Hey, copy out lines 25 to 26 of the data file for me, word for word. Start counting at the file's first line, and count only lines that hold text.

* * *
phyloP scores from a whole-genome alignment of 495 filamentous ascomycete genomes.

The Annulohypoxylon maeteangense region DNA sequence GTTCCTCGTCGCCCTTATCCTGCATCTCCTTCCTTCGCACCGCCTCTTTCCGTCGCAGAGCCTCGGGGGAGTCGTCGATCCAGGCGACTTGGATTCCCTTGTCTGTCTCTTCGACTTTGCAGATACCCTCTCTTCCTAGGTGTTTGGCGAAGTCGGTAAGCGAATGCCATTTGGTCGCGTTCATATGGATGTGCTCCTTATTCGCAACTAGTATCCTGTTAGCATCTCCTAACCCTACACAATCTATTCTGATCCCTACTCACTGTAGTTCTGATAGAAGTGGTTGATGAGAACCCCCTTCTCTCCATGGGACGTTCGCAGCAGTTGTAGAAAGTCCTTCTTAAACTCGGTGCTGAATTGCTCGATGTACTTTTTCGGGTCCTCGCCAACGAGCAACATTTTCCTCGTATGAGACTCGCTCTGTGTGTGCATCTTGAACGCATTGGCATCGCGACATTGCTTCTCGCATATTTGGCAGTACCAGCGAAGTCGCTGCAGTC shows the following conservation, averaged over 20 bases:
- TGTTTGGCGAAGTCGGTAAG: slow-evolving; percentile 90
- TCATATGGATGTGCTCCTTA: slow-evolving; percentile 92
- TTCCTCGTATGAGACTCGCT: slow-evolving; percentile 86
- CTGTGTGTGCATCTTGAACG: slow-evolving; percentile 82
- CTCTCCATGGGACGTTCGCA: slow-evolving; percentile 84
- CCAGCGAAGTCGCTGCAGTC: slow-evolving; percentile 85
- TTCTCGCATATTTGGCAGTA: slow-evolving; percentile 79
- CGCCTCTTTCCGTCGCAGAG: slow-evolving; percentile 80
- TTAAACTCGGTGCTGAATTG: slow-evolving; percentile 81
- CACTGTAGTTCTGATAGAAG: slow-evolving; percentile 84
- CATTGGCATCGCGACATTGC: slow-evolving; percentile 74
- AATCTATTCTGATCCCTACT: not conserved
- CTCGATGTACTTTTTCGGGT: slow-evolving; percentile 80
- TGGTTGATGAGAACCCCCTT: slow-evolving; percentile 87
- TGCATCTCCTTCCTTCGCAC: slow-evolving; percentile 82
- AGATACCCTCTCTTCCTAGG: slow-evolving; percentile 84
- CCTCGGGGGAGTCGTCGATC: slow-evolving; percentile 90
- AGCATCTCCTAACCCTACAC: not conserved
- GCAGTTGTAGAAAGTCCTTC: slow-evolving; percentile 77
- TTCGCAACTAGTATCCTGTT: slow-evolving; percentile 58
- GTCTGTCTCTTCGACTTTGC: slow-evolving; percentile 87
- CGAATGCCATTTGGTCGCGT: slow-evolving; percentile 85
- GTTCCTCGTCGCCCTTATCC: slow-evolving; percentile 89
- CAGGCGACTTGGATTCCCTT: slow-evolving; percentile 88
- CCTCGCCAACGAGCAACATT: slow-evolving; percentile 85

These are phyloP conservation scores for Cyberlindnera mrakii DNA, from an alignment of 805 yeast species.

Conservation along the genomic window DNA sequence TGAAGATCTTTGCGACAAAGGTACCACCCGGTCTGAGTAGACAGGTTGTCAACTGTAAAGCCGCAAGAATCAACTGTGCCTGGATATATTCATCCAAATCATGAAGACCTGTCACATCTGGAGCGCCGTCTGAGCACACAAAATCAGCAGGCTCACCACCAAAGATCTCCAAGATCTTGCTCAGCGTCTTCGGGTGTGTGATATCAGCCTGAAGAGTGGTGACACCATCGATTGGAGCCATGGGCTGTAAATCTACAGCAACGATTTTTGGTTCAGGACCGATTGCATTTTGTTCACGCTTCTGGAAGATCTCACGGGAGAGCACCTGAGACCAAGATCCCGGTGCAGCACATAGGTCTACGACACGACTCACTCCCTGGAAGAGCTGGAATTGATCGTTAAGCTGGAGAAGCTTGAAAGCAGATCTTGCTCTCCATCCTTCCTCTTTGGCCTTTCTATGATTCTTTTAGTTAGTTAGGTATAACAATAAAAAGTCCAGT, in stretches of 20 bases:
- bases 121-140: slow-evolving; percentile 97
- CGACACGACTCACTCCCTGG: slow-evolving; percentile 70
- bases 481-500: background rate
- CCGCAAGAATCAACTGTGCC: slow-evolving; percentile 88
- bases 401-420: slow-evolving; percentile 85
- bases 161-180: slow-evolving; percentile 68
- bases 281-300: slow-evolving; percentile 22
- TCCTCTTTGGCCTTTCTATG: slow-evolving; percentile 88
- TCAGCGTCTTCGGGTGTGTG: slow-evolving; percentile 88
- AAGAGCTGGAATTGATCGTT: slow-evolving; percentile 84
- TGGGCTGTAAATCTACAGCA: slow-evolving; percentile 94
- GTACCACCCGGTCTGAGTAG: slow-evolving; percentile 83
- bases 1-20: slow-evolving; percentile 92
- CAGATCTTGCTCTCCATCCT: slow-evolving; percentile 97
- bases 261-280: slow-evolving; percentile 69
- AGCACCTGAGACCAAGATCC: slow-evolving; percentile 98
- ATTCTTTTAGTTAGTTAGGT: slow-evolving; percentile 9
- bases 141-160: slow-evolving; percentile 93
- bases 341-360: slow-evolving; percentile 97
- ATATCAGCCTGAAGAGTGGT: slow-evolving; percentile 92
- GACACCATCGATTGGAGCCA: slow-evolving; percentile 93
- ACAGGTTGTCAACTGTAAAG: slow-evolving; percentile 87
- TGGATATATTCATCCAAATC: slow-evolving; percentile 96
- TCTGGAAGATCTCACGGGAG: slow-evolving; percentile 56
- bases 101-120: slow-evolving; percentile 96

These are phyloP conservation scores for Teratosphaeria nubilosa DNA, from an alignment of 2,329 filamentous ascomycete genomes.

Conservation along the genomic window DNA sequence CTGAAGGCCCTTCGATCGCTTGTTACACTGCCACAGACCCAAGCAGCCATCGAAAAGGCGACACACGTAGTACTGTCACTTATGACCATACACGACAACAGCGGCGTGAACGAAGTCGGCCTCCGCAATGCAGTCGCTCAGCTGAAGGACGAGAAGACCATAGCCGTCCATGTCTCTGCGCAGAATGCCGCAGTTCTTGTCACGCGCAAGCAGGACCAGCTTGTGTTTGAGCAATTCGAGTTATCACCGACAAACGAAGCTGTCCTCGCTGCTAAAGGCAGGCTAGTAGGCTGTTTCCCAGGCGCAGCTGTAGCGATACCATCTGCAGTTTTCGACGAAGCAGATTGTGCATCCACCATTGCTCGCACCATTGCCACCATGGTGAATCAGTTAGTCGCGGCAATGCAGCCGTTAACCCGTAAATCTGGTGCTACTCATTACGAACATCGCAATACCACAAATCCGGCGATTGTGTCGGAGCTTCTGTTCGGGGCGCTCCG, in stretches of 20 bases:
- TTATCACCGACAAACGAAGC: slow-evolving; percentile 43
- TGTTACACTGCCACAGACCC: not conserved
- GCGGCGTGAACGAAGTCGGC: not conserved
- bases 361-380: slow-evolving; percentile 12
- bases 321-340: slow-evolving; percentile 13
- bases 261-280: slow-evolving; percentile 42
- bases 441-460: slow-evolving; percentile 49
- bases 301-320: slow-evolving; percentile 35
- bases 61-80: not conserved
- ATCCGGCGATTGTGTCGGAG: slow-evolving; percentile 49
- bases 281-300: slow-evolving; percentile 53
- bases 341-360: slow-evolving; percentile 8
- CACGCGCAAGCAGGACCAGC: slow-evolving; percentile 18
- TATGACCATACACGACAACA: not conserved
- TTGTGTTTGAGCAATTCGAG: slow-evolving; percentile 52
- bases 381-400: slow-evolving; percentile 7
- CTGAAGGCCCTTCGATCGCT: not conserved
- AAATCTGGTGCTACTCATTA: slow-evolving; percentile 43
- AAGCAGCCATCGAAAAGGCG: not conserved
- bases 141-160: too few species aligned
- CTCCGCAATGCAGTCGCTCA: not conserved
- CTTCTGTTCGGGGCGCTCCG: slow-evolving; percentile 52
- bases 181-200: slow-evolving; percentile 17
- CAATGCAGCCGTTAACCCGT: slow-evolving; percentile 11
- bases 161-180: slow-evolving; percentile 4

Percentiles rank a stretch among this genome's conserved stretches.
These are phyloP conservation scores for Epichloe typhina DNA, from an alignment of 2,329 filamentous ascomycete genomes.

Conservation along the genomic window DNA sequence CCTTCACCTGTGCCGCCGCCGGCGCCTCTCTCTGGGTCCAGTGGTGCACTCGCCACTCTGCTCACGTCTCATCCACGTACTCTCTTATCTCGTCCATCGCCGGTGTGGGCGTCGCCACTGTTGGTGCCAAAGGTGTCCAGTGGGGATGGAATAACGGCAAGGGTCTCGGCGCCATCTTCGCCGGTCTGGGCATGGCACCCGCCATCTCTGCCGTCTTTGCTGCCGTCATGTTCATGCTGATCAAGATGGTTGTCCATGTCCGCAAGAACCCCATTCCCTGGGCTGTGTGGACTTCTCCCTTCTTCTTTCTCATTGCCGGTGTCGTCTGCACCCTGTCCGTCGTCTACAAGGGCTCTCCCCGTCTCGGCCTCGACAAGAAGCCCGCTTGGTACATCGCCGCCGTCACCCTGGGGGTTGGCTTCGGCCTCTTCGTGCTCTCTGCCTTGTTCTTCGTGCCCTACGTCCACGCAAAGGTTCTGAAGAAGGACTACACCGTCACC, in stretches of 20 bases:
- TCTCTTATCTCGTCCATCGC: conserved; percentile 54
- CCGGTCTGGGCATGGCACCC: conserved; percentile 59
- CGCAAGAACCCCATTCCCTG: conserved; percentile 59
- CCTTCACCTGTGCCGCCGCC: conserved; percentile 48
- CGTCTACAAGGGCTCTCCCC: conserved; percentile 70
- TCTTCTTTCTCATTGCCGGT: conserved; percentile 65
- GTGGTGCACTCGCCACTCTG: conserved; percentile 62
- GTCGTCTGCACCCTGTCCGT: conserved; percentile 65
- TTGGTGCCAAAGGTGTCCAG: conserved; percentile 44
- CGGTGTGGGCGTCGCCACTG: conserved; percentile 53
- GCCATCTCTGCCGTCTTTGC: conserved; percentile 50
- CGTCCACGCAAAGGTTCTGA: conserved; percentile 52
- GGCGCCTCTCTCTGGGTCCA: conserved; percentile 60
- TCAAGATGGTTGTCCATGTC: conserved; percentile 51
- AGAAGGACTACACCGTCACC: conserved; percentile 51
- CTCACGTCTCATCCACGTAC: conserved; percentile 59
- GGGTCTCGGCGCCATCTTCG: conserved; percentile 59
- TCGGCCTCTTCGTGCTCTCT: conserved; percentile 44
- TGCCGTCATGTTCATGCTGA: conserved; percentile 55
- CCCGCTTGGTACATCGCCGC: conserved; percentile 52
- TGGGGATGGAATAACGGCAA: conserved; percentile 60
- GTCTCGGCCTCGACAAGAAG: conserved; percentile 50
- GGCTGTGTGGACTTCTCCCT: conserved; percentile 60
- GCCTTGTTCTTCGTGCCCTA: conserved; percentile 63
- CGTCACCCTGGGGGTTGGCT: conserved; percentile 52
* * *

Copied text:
- GTTCCTCGTCGCCCTTATCC: slow-evolving; percentile 89
- CAGGCGACTTGGATTCCCTT: slow-evolving; percentile 88